University of Manitoba - Faculty of Agricultural & Food Sciences - Apple Maggot
Apple Maggot

Problem type: Insect

Name of problem:
 Apple Maggot

Plant name(s): Crabapple, pear, plum, apple, hawthorn, apricot

Symptoms / Characteristics:
Small, minute, brownish punctures are evident in the skin of the fruit. Females lay eggs, creating small pitted or dimpled areas on the surface of the fruit. Tunnels from larval feeding will be evident inside fruit. Fruit appears discolored and browning, with the characteristic dark track marks associated with tunneling best seen when the fruit is cut open.

Once larvae are mature, they leave the fruit, dropping to the ground to pupate. Apple maggots overwinter as pupae in the soil under the host tree. Adults emerge from late June-September and resemble other fruit flies. The adults are half the size of house flies, measuring about 5-6 mm, black in color and have a prominent white spot on their backs. Adults have a distinctive wing pattern of clear wings with 4 black bands. Shortly after the adults emerge, eggs are laid under the skin of the fruit using small puncture holes. Adults do not damage the fruit but lay their eggs in it. Eggs then hatch and the white legless larvae feed on the fleshy fruit until they are mature 20 - 30 days later. Apples drop and the larvae pupate and overwinter in the soil as pupae. There is one generation per year.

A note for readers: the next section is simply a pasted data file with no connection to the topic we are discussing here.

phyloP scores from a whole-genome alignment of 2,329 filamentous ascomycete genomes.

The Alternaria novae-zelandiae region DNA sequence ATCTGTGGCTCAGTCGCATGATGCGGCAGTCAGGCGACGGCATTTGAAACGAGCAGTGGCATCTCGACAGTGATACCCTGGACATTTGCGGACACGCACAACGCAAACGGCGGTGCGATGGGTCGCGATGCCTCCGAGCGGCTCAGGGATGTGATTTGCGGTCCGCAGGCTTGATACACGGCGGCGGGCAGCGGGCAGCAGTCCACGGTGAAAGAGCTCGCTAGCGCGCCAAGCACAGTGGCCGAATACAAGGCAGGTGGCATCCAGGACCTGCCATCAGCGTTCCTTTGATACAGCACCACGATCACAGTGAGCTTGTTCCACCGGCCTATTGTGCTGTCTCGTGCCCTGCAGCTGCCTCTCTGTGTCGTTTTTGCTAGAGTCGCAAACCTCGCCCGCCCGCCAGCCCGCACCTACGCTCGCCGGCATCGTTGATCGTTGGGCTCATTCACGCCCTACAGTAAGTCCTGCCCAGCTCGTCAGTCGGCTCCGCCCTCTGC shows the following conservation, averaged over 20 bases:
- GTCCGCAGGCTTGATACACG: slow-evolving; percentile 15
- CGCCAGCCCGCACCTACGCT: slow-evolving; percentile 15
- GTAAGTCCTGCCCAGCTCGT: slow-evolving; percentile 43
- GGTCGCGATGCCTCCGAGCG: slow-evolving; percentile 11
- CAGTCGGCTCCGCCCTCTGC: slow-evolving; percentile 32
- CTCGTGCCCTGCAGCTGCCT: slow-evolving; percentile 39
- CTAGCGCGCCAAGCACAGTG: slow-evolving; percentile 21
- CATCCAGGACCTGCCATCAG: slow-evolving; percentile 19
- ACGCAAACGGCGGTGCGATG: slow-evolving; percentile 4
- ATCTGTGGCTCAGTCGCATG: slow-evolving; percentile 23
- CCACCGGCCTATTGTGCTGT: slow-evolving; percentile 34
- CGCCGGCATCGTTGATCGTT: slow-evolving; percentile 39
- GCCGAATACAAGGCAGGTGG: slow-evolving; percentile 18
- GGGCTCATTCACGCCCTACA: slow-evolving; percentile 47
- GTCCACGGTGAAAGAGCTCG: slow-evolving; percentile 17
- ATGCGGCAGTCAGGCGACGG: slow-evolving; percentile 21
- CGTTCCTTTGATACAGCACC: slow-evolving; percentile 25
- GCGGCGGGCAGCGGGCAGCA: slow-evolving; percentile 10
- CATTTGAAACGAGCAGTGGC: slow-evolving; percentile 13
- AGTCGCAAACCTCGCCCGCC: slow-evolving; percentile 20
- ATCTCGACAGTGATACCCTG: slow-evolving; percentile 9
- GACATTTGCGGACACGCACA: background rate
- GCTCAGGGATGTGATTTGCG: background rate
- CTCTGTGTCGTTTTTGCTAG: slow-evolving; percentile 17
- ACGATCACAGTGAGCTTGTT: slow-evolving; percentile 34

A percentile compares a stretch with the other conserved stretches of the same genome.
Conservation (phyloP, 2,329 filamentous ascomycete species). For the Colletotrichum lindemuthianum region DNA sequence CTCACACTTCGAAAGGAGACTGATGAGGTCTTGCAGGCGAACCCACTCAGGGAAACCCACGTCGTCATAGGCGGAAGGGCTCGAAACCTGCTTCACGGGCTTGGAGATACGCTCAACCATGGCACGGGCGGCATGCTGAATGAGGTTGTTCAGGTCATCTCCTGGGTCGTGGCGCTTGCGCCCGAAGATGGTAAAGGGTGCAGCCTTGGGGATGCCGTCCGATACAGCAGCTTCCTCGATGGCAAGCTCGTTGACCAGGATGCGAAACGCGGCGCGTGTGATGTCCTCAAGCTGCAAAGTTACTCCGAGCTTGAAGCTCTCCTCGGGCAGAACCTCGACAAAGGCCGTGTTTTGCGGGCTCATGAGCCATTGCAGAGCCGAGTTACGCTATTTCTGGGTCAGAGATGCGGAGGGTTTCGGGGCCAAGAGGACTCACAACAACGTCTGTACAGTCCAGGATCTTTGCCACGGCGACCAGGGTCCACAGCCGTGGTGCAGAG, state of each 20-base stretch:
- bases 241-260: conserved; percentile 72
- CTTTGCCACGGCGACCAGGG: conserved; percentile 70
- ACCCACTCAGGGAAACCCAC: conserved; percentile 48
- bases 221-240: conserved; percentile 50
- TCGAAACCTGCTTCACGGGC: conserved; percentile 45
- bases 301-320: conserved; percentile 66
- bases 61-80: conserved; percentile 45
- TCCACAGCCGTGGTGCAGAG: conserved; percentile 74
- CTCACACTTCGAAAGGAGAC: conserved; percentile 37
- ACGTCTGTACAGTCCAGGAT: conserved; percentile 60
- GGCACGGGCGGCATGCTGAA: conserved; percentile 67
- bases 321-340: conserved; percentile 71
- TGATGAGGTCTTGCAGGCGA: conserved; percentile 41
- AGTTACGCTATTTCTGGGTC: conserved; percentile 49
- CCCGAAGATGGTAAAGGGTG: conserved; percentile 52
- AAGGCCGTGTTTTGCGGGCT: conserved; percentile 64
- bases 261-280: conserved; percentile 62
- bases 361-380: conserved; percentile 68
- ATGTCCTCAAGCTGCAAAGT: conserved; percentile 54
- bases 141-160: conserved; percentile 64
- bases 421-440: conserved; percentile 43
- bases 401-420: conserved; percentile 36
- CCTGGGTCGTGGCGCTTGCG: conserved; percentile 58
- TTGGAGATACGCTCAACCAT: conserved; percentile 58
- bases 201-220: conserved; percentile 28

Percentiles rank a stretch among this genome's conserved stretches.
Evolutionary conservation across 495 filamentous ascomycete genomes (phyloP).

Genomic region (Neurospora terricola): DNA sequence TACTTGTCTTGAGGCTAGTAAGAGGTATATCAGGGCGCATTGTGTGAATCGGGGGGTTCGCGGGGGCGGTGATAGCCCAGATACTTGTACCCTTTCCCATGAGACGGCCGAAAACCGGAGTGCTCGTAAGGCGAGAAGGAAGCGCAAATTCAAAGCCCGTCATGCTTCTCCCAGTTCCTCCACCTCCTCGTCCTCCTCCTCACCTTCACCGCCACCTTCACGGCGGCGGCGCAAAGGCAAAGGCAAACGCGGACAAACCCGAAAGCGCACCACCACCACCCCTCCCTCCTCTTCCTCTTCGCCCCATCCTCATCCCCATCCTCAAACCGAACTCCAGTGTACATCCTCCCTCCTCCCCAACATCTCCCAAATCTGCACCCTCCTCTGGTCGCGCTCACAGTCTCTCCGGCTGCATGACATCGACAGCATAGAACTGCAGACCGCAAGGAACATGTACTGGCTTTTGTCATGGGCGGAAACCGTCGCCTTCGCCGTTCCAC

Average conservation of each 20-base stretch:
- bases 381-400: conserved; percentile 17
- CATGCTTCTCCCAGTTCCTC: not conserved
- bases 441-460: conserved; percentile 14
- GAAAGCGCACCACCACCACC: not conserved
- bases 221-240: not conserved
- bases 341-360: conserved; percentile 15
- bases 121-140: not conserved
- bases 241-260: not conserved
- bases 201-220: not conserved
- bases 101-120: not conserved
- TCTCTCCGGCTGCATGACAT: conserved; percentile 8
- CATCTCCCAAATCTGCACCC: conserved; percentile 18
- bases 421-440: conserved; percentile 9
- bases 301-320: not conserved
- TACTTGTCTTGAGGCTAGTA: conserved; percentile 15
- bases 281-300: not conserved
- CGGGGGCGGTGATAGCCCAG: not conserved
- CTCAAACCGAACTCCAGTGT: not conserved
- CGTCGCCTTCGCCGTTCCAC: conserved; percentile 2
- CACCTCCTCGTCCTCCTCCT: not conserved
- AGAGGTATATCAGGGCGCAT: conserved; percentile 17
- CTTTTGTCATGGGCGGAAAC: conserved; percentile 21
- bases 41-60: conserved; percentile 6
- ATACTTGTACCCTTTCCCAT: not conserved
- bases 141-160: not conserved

The apple maggot is not picky regarding climate and can adapt to various weather conditions. They can withstand more cold temperatures than many other insects.


Control / Preventions:
Once fruit is infested with maggots, days of feeding will cause fruit to eventually drop to the ground. Collecting fallen apples shortly after the fruits have fallen can prevent maggots from leaving the fruit and burrowing in the soil to overwinter. Place infested apples in tightly sealed plastic bags and dispose.

Control is done during the adult stage. Yellow sticky traps can detect adult flies. Red spheres coated in Tanglefoot® or another adhesive, can also be hung in trees by the end of June to trap adult flies wanting to lay eggs. The red spheres resemble apples, and were developed specifically for the apple maggot. Traps are useful to time spray applications for adult control. Spray with Sevin at the end of flowering. Avoid spraying any earlier as this will kill the pollinating bees. Ensure thorough coverage of all foliage. Three more applications should be made at 10-day intervals. By this time, there should be no adults around. Some flies do not emerge until the 2nd, 3rd or 4th year, so complete eradication in one year is not possible.

Keep the ground free of leaf litter and debris. Do not use infested fruit in a compost pile as this only enhances the development of the larvae. Another simple solution is to avoid planting or remove susceptible host plants.